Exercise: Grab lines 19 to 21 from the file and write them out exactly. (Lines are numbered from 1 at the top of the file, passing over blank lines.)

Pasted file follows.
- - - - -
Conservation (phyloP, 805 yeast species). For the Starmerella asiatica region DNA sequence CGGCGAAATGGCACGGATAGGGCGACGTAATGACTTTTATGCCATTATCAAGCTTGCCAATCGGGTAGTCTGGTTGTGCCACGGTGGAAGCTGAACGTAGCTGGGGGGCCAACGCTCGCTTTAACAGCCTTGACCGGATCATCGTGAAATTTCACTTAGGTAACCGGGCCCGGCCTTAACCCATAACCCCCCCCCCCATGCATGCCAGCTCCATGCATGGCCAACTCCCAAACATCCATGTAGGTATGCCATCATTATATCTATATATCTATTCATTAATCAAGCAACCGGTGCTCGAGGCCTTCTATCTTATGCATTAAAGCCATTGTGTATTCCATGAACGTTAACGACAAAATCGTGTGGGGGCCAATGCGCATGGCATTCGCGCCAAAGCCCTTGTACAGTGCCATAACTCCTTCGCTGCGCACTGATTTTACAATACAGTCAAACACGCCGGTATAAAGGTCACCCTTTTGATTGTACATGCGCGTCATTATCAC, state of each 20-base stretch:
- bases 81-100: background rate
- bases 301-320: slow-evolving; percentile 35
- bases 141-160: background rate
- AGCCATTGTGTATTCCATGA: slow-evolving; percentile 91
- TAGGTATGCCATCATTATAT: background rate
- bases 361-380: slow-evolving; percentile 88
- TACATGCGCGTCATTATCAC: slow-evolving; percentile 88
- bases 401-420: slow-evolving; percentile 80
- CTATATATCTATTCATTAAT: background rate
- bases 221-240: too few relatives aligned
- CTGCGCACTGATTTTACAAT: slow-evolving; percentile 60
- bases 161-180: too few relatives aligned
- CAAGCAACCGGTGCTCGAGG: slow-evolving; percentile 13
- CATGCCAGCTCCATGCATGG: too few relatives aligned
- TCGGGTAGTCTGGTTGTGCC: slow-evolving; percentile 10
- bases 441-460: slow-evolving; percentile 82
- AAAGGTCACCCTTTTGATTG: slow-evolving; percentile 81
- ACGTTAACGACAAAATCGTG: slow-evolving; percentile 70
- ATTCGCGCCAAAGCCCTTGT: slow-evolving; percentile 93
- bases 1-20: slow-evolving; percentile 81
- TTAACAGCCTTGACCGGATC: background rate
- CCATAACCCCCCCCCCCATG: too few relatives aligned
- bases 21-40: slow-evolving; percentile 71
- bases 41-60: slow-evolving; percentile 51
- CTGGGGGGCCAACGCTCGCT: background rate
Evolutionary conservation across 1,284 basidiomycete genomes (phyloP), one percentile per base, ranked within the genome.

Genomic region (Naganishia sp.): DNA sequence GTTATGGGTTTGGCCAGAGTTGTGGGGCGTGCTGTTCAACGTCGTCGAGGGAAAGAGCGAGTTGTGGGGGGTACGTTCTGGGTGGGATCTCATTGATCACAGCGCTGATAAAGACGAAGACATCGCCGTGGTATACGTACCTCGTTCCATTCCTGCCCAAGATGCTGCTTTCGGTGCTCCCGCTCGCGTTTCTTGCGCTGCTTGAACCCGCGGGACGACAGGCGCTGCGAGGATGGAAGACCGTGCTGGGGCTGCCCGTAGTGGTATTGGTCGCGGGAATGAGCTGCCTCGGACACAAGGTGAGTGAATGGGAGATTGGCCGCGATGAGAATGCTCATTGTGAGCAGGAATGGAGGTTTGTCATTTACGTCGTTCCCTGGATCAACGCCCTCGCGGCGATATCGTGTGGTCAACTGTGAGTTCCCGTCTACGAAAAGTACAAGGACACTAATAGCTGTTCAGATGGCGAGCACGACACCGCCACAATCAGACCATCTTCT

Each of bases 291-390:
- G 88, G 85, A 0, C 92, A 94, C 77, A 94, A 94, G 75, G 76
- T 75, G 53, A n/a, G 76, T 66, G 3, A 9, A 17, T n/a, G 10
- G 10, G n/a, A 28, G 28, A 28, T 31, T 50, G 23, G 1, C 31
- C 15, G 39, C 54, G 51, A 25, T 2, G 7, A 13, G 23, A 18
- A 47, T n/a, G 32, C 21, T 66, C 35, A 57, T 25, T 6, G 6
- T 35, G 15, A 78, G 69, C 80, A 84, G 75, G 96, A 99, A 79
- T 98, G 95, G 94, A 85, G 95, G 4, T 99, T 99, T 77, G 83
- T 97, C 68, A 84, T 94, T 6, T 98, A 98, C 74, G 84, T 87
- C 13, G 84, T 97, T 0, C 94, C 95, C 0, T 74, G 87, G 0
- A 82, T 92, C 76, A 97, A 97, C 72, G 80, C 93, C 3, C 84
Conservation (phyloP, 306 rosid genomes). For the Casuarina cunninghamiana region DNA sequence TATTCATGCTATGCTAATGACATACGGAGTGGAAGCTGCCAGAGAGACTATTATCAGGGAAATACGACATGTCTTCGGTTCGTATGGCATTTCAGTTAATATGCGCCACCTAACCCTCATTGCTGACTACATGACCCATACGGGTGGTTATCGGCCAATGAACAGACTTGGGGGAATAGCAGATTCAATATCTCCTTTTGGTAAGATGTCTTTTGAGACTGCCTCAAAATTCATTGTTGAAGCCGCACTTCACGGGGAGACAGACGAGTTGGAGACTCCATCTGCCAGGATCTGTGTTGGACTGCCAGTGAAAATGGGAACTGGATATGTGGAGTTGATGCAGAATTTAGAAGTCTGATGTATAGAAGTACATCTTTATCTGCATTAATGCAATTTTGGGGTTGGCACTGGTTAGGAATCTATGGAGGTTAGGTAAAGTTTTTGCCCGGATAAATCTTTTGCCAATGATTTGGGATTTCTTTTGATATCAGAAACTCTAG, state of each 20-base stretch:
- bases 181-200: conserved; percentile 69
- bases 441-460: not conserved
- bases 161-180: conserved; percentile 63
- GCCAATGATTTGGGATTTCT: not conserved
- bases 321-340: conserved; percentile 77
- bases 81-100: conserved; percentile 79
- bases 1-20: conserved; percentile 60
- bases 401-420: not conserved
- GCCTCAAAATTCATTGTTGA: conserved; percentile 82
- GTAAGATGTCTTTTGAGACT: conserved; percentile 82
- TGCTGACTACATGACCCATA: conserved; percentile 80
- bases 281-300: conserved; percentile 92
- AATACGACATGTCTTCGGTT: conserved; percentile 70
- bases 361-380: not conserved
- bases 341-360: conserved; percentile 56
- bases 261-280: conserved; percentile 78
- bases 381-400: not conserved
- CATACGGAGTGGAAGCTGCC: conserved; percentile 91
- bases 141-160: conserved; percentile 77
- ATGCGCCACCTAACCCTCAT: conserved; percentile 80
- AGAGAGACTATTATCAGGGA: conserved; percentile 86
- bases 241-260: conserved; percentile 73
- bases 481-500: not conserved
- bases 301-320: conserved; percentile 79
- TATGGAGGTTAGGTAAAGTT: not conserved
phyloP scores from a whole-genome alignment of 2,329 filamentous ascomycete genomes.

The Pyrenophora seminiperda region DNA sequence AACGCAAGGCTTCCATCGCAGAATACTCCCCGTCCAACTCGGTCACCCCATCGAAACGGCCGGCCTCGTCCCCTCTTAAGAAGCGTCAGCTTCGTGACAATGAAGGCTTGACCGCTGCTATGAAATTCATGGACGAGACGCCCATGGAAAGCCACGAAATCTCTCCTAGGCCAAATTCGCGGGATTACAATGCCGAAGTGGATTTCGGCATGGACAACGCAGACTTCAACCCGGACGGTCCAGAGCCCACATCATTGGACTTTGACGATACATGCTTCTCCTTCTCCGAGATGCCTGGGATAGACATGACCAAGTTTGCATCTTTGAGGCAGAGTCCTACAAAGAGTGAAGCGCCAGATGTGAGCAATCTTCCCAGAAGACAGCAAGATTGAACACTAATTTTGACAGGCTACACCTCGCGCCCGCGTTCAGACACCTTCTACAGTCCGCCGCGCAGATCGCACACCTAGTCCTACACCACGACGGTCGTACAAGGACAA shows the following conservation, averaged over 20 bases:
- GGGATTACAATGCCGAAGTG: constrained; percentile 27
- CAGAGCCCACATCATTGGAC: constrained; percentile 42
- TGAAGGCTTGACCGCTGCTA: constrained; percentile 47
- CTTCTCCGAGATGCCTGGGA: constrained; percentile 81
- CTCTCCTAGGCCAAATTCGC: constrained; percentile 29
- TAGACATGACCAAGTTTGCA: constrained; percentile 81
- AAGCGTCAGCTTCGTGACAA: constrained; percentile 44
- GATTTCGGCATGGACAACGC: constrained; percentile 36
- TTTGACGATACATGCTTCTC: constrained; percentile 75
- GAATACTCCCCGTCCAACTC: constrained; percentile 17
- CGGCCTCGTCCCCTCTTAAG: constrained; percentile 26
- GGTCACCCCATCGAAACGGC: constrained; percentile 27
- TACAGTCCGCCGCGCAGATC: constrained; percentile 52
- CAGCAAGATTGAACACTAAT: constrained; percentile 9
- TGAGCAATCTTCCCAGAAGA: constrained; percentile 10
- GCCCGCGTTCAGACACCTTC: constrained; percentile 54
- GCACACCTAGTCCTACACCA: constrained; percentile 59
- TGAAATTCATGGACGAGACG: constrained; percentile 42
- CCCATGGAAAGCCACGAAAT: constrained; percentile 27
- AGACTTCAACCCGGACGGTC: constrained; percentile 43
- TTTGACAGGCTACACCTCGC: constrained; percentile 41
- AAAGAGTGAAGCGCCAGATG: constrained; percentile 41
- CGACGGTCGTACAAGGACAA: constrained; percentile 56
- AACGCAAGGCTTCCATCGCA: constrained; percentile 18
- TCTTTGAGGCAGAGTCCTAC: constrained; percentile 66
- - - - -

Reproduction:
- ACGTTAACGACAAAATCGTG: slow-evolving; percentile 70
- ATTCGCGCCAAAGCCCTTGT: slow-evolving; percentile 93
- bases 1-20: slow-evolving; percentile 81